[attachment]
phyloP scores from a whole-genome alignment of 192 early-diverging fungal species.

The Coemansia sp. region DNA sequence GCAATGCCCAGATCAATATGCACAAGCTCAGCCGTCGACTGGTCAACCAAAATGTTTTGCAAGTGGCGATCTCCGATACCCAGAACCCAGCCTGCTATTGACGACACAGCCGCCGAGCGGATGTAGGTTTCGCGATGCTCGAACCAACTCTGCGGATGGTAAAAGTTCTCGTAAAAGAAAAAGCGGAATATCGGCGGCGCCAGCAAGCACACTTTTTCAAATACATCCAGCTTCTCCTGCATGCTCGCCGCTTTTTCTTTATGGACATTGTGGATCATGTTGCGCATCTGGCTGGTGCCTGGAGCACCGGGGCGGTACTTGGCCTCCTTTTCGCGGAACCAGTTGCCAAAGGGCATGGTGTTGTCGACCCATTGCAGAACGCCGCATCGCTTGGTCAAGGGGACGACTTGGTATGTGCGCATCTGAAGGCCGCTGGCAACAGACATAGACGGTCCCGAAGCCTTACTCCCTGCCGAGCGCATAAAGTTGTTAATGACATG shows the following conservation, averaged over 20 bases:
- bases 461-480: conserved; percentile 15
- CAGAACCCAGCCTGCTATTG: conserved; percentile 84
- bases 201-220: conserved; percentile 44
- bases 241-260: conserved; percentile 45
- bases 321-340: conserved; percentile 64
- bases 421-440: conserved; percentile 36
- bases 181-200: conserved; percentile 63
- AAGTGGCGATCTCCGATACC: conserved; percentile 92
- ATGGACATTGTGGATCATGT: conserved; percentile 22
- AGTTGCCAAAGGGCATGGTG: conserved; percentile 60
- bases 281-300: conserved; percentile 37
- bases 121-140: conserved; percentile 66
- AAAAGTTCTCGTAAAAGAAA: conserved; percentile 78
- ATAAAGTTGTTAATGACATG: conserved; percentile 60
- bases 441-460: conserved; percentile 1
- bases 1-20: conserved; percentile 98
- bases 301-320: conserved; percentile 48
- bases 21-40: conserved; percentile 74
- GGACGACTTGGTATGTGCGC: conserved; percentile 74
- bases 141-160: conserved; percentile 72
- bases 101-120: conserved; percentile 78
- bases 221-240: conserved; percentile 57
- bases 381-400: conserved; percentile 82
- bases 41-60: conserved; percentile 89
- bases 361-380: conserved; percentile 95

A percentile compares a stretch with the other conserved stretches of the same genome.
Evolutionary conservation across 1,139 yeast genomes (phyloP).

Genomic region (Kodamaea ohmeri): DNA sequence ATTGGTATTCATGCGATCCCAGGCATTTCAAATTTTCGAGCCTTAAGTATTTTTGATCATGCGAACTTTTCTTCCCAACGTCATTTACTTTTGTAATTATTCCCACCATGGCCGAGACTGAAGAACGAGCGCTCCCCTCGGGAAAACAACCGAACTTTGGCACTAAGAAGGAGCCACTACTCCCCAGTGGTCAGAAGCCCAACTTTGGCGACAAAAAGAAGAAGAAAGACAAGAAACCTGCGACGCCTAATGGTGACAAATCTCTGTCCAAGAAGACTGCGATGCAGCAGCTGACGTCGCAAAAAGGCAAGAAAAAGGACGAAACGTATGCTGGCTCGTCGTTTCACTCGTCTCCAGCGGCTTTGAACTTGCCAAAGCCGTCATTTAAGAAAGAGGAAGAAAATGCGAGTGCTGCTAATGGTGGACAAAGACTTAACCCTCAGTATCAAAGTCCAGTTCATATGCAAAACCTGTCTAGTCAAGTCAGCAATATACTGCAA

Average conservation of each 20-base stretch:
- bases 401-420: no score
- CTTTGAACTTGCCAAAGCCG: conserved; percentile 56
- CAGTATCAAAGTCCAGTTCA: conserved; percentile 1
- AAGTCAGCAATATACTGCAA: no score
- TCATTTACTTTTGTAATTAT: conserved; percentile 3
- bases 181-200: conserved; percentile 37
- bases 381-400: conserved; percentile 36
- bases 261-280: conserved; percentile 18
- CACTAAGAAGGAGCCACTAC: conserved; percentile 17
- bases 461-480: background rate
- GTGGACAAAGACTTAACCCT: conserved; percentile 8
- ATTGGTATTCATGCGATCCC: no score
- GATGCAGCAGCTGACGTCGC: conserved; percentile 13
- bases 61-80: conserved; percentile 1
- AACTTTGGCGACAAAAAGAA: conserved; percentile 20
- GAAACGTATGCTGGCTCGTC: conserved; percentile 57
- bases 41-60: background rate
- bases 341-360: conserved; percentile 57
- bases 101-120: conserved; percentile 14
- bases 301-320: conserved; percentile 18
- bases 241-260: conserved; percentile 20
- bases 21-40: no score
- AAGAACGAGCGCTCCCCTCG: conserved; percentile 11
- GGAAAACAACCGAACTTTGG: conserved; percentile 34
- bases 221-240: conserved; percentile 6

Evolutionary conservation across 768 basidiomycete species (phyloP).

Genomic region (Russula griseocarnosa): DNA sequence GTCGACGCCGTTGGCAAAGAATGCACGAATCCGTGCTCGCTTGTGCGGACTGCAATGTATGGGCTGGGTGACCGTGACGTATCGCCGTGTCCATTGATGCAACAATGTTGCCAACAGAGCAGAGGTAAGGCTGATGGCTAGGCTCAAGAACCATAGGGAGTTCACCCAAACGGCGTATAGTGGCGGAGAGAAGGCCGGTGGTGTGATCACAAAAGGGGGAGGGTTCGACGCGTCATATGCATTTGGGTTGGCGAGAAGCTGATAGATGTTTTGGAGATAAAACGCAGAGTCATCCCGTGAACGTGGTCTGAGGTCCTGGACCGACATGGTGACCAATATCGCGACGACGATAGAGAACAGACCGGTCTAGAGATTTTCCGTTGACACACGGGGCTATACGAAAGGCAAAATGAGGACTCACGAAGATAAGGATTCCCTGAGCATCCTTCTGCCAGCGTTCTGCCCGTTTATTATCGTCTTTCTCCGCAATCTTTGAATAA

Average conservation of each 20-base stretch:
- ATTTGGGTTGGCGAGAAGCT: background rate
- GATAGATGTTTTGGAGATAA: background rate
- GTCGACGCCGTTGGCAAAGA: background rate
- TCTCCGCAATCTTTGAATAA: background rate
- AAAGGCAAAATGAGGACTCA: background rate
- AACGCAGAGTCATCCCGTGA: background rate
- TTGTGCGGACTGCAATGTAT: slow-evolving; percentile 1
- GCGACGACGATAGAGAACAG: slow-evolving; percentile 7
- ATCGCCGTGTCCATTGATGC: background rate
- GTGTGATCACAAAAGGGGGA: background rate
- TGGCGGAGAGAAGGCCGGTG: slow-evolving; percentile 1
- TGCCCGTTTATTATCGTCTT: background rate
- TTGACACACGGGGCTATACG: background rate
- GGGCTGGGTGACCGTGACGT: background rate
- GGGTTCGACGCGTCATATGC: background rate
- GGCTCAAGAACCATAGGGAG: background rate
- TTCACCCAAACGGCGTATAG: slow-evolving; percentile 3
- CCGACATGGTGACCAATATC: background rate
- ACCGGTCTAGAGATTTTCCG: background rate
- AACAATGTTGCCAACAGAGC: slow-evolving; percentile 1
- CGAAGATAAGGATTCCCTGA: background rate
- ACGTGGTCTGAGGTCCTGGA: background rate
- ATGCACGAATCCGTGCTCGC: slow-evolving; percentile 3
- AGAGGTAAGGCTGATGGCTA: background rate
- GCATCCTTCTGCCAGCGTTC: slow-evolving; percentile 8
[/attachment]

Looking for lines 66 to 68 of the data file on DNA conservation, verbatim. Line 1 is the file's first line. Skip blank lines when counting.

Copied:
- TTGTGCGGACTGCAATGTAT: slow-evolving; percentile 1
- GCGACGACGATAGAGAACAG: slow-evolving; percentile 7
- ATCGCCGTGTCCATTGATGC: background rate